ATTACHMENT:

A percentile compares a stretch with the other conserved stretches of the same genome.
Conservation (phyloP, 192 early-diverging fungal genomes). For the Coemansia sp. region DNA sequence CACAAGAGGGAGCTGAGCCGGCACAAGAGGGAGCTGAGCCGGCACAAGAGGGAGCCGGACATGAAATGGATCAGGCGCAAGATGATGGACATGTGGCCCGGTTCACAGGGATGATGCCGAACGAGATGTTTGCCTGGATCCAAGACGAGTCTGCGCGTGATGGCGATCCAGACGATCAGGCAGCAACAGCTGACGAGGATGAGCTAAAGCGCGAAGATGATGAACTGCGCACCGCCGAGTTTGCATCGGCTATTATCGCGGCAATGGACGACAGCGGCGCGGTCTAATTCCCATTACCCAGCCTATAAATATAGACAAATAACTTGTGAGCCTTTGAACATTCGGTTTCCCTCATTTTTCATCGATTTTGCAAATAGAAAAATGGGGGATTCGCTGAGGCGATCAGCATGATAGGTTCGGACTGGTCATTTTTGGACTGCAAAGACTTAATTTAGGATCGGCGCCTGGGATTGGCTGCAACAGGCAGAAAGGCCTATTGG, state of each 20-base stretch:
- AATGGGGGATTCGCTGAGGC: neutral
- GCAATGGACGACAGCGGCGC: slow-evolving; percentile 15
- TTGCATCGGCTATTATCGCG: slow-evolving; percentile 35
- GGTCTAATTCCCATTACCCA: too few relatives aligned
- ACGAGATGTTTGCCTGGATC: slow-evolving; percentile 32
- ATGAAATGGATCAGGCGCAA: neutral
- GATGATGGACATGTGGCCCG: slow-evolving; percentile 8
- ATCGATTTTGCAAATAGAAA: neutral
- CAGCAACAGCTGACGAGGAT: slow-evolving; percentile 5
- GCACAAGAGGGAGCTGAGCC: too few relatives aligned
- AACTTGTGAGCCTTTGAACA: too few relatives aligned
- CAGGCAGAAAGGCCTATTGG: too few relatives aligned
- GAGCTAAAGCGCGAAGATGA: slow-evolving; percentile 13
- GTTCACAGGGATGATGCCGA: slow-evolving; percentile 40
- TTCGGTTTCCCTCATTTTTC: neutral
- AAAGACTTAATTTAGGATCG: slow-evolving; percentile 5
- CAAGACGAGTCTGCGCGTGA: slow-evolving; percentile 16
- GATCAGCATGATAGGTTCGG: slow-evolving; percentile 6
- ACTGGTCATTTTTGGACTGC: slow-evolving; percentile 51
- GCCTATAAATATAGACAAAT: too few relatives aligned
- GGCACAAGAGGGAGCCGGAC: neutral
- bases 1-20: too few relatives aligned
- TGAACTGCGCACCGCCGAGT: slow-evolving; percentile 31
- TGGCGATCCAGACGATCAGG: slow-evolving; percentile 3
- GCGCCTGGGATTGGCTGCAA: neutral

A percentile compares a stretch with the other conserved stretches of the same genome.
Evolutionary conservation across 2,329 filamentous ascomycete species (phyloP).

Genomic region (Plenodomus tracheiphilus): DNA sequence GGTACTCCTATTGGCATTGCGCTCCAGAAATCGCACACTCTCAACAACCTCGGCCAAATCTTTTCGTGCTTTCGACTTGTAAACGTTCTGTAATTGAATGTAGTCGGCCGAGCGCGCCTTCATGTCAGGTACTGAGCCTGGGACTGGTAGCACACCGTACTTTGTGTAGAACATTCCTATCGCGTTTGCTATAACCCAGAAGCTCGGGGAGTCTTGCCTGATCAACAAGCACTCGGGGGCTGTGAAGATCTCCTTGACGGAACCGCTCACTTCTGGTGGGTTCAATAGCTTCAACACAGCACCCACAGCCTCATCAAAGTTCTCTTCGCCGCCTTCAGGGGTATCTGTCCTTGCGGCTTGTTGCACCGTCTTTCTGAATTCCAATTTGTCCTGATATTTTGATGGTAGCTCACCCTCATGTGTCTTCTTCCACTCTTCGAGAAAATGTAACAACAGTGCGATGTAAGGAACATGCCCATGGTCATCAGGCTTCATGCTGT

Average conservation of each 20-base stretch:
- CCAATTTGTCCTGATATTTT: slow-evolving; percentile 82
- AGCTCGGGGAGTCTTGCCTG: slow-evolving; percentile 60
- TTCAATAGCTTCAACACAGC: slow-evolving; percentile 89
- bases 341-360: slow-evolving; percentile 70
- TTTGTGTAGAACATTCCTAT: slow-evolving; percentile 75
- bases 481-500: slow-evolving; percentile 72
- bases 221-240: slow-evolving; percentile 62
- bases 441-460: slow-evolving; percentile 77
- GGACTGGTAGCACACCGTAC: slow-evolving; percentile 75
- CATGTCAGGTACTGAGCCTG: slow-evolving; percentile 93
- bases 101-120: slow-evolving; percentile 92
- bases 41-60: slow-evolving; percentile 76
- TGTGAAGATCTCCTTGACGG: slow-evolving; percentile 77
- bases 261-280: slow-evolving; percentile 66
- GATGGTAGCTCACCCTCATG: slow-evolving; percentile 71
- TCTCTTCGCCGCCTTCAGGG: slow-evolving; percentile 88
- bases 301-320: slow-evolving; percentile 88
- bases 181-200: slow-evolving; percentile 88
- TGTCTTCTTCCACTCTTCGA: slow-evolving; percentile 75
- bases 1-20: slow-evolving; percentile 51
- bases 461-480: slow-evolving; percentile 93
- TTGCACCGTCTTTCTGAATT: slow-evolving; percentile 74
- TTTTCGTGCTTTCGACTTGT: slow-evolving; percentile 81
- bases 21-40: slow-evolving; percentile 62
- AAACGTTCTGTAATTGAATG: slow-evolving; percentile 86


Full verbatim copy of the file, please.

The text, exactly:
A percentile compares a stretch with the other conserved stretches of the same genome.
Conservation (phyloP, 192 early-diverging fungal genomes). For the Coemansia sp. region DNA sequence CACAAGAGGGAGCTGAGCCGGCACAAGAGGGAGCTGAGCCGGCACAAGAGGGAGCCGGACATGAAATGGATCAGGCGCAAGATGATGGACATGTGGCCCGGTTCACAGGGATGATGCCGAACGAGATGTTTGCCTGGATCCAAGACGAGTCTGCGCGTGATGGCGATCCAGACGATCAGGCAGCAACAGCTGACGAGGATGAGCTAAAGCGCGAAGATGATGAACTGCGCACCGCCGAGTTTGCATCGGCTATTATCGCGGCAATGGACGACAGCGGCGCGGTCTAATTCCCATTACCCAGCCTATAAATATAGACAAATAACTTGTGAGCCTTTGAACATTCGGTTTCCCTCATTTTTCATCGATTTTGCAAATAGAAAAATGGGGGATTCGCTGAGGCGATCAGCATGATAGGTTCGGACTGGTCATTTTTGGACTGCAAAGACTTAATTTAGGATCGGCGCCTGGGATTGGCTGCAACAGGCAGAAAGGCCTATTGG, state of each 20-base stretch:
- AATGGGGGATTCGCTGAGGC: neutral
- GCAATGGACGACAGCGGCGC: slow-evolving; percentile 15
- TTGCATCGGCTATTATCGCG: slow-evolving; percentile 35
- GGTCTAATTCCCATTACCCA: too few relatives aligned
- ACGAGATGTTTGCCTGGATC: slow-evolving; percentile 32
- ATGAAATGGATCAGGCGCAA: neutral
- GATGATGGACATGTGGCCCG: slow-evolving; percentile 8
- ATCGATTTTGCAAATAGAAA: neutral
- CAGCAACAGCTGACGAGGAT: slow-evolving; percentile 5
- GCACAAGAGGGAGCTGAGCC: too few relatives aligned
- AACTTGTGAGCCTTTGAACA: too few relatives aligned
- CAGGCAGAAAGGCCTATTGG: too few relatives aligned
- GAGCTAAAGCGCGAAGATGA: slow-evolving; percentile 13
- GTTCACAGGGATGATGCCGA: slow-evolving; percentile 40
- TTCGGTTTCCCTCATTTTTC: neutral
- AAAGACTTAATTTAGGATCG: slow-evolving; percentile 5
- CAAGACGAGTCTGCGCGTGA: slow-evolving; percentile 16
- GATCAGCATGATAGGTTCGG: slow-evolving; percentile 6
- ACTGGTCATTTTTGGACTGC: slow-evolving; percentile 51
- GCCTATAAATATAGACAAAT: too few relatives aligned
- GGCACAAGAGGGAGCCGGAC: neutral
- bases 1-20: too few relatives aligned
- TGAACTGCGCACCGCCGAGT: slow-evolving; percentile 31
- TGGCGATCCAGACGATCAGG: slow-evolving; percentile 3
- GCGCCTGGGATTGGCTGCAA: neutral

A percentile compares a stretch with the other conserved stretches of the same genome.
Evolutionary conservation across 2,329 filamentous ascomycete species (phyloP).

Genomic region (Plenodomus tracheiphilus): DNA sequence GGTACTCCTATTGGCATTGCGCTCCAGAAATCGCACACTCTCAACAACCTCGGCCAAATCTTTTCGTGCTTTCGACTTGTAAACGTTCTGTAATTGAATGTAGTCGGCCGAGCGCGCCTTCATGTCAGGTACTGAGCCTGGGACTGGTAGCACACCGTACTTTGTGTAGAACATTCCTATCGCGTTTGCTATAACCCAGAAGCTCGGGGAGTCTTGCCTGATCAACAAGCACTCGGGGGCTGTGAAGATCTCCTTGACGGAACCGCTCACTTCTGGTGGGTTCAATAGCTTCAACACAGCACCCACAGCCTCATCAAAGTTCTCTTCGCCGCCTTCAGGGGTATCTGTCCTTGCGGCTTGTTGCACCGTCTTTCTGAATTCCAATTTGTCCTGATATTTTGATGGTAGCTCACCCTCATGTGTCTTCTTCCACTCTTCGAGAAAATGTAACAACAGTGCGATGTAAGGAACATGCCCATGGTCATCAGGCTTCATGCTGT

Average conservation of each 20-base stretch:
- CCAATTTGTCCTGATATTTT: slow-evolving; percentile 82
- AGCTCGGGGAGTCTTGCCTG: slow-evolving; percentile 60
- TTCAATAGCTTCAACACAGC: slow-evolving; percentile 89
- bases 341-360: slow-evolving; percentile 70
- TTTGTGTAGAACATTCCTAT: slow-evolving; percentile 75
- bases 481-500: slow-evolving; percentile 72
- bases 221-240: slow-evolving; percentile 62
- bases 441-460: slow-evolving; percentile 77
- GGACTGGTAGCACACCGTAC: slow-evolving; percentile 75
- CATGTCAGGTACTGAGCCTG: slow-evolving; percentile 93
- bases 101-120: slow-evolving; percentile 92
- bases 41-60: slow-evolving; percentile 76
- TGTGAAGATCTCCTTGACGG: slow-evolving; percentile 77
- bases 261-280: slow-evolving; percentile 66
- GATGGTAGCTCACCCTCATG: slow-evolving; percentile 71
- TCTCTTCGCCGCCTTCAGGG: slow-evolving; percentile 88
- bases 301-320: slow-evolving; percentile 88
- bases 181-200: slow-evolving; percentile 88
- TGTCTTCTTCCACTCTTCGA: slow-evolving; percentile 75
- bases 1-20: slow-evolving; percentile 51
- bases 461-480: slow-evolving; percentile 93
- TTGCACCGTCTTTCTGAATT: slow-evolving; percentile 74
- TTTTCGTGCTTTCGACTTGT: slow-evolving; percentile 81
- bases 21-40: slow-evolving; percentile 62
- AAACGTTCTGTAATTGAATG: slow-evolving; percentile 86